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Note: You are looking at a static copy of the former PineWiki site, used for class notes by James Aspnes from 2003 to 2012. Many mathematical formulas are broken, and there are likely to be other bugs as well. These will most likely not be fixed. You may be able to find more up-to-date versions of some of these notes at http://www.cs.yale.edu/homes/aspnes/#classes.

1. Main task

Your task is to build an RPC mechanism and a remote filesystem using the RPC mechanism. You can use the provided local filesystem as a basis, or you can throw it away and replace it with an extended version of your own filesystem from HW4 (if it works!); the same goes for the provided cache and mbox implementations. You may also rearrange the current division of the filesystem into fs.c, fs_local.c, and fs_remote.c if it is helpful. The only thing we ask is that you preserve the interface to each system component as defined in the appropriate header files so that the test programs will continue to work.

1.1. RPC mechanism

Your RPC mechanism should be built to match the description in rpc.h using UDP packets as its communication mechanism. We recommend use of the provided UDP library in network.c and network.h for creating UDP sockets. Note that while we have provided two convenience routines for handling receiving UDP packets with timeouts and replying to messages sent to a server, much of your use of UDP sockets (especially on the client side) will probably involve standard system calls like write or read. See test_network.c for examples.

Note that UDP packets are limited in size; for this reason, your RPC routines should also limit the size of arguments and return values. UDP packets may also be lost or duplicated. Your RPC library is responsible for resending lost UDP packets (which can be detected by not receiving a reply packet within some reasonable timeout) up to some fixed maximum number of times. You are not responsible for catching duplicate packets; instead, any user of the RPC library (including your remote filesystem) should expect that duplicate RPC calls might occur from time to time and should structure their operations to be appropriately idempotent in response. You are, however, responsible for making sure that RPC return values are delivered to the proper caller—you must include some mechanism to discard duplicate any possible reply packets from previous RPC calls.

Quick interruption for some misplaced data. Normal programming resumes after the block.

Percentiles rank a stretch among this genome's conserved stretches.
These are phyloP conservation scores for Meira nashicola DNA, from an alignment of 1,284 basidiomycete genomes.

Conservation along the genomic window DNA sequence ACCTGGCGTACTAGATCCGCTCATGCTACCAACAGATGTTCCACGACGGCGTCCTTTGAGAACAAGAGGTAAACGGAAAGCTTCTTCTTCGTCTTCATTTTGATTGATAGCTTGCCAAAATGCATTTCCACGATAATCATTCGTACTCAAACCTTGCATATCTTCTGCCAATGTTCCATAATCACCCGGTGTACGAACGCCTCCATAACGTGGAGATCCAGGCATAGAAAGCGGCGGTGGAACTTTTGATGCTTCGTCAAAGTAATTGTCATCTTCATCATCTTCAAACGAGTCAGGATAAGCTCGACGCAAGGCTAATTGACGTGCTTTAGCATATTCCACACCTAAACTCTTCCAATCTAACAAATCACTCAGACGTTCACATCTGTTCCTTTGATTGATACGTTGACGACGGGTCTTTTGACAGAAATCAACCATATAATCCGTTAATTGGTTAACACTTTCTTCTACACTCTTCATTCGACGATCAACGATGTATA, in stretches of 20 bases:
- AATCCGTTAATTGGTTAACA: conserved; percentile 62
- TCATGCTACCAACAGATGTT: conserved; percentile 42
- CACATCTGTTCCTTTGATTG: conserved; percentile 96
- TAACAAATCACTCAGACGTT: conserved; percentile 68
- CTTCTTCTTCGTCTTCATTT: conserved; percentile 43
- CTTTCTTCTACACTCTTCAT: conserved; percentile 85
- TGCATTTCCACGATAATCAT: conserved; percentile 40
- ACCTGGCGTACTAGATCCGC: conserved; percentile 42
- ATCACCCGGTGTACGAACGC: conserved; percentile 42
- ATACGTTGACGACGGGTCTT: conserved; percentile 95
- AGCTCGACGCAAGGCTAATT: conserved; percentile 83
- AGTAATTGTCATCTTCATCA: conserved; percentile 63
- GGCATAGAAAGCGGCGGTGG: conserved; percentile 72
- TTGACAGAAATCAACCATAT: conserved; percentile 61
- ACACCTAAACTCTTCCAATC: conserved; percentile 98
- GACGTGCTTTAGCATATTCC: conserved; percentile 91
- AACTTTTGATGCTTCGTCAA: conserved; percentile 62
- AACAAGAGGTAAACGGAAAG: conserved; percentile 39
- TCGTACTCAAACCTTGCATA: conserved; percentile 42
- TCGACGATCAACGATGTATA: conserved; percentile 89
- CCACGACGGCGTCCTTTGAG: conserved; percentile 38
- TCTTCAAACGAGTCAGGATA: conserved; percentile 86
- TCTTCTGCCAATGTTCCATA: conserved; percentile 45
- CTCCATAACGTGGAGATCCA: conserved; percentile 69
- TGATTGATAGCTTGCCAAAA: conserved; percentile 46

In order to implement your RPC mechanism you will need to make some choices about how to organize the data in each UDP packet, what packets are sent and when, and so forth. You should document the resulting protocol and explain why it is structured the way that it is. To make things easier, you may assume that any use of the RPC mechanism is between clients and servers running on identical machines with identical programming environments, so that you can transmit raw binary structs without worrying about issues like endianness or encoding of various data types.

1.2. Remote filesystem

Your remote filesystem should provide essentially the same operations as the filesystem in CS422/Assignments/HW4. Creating and opening remote files should be transparent to the user; the only indication that a file is remote is that the filename has a different syntax, of the form hostname:port-number:remote-filename, e.g. lion.zoo.cs.yale.edu:9997:big-ugly-file. A call to fs_open with such a filename should return an integer file descriptor that can then be used for standard file operations like fs_seek, fs_write, etc. exactly as if it were a local file. It is up to you to decide how to handle ill-formed or ambiguous filenames (e.g. is is:local:file? a bad remote filename or just a confusing local filename?). Please document whatever choice you make.

Because large read or write operations will need to be broken up into smaller operations to fit inside the RPC argument and return value size limits, you may need to relax slightly the semantics of read and write operations provided by the local filesystem. You do not need to ensure that large read or write operations are atomic: as in NFS, it is acceptable if fragments of two simultaneous large writes appear to be interleaved. However, you should try to ensure that read or write operations small enough to fit within the RPC limits are still atomic.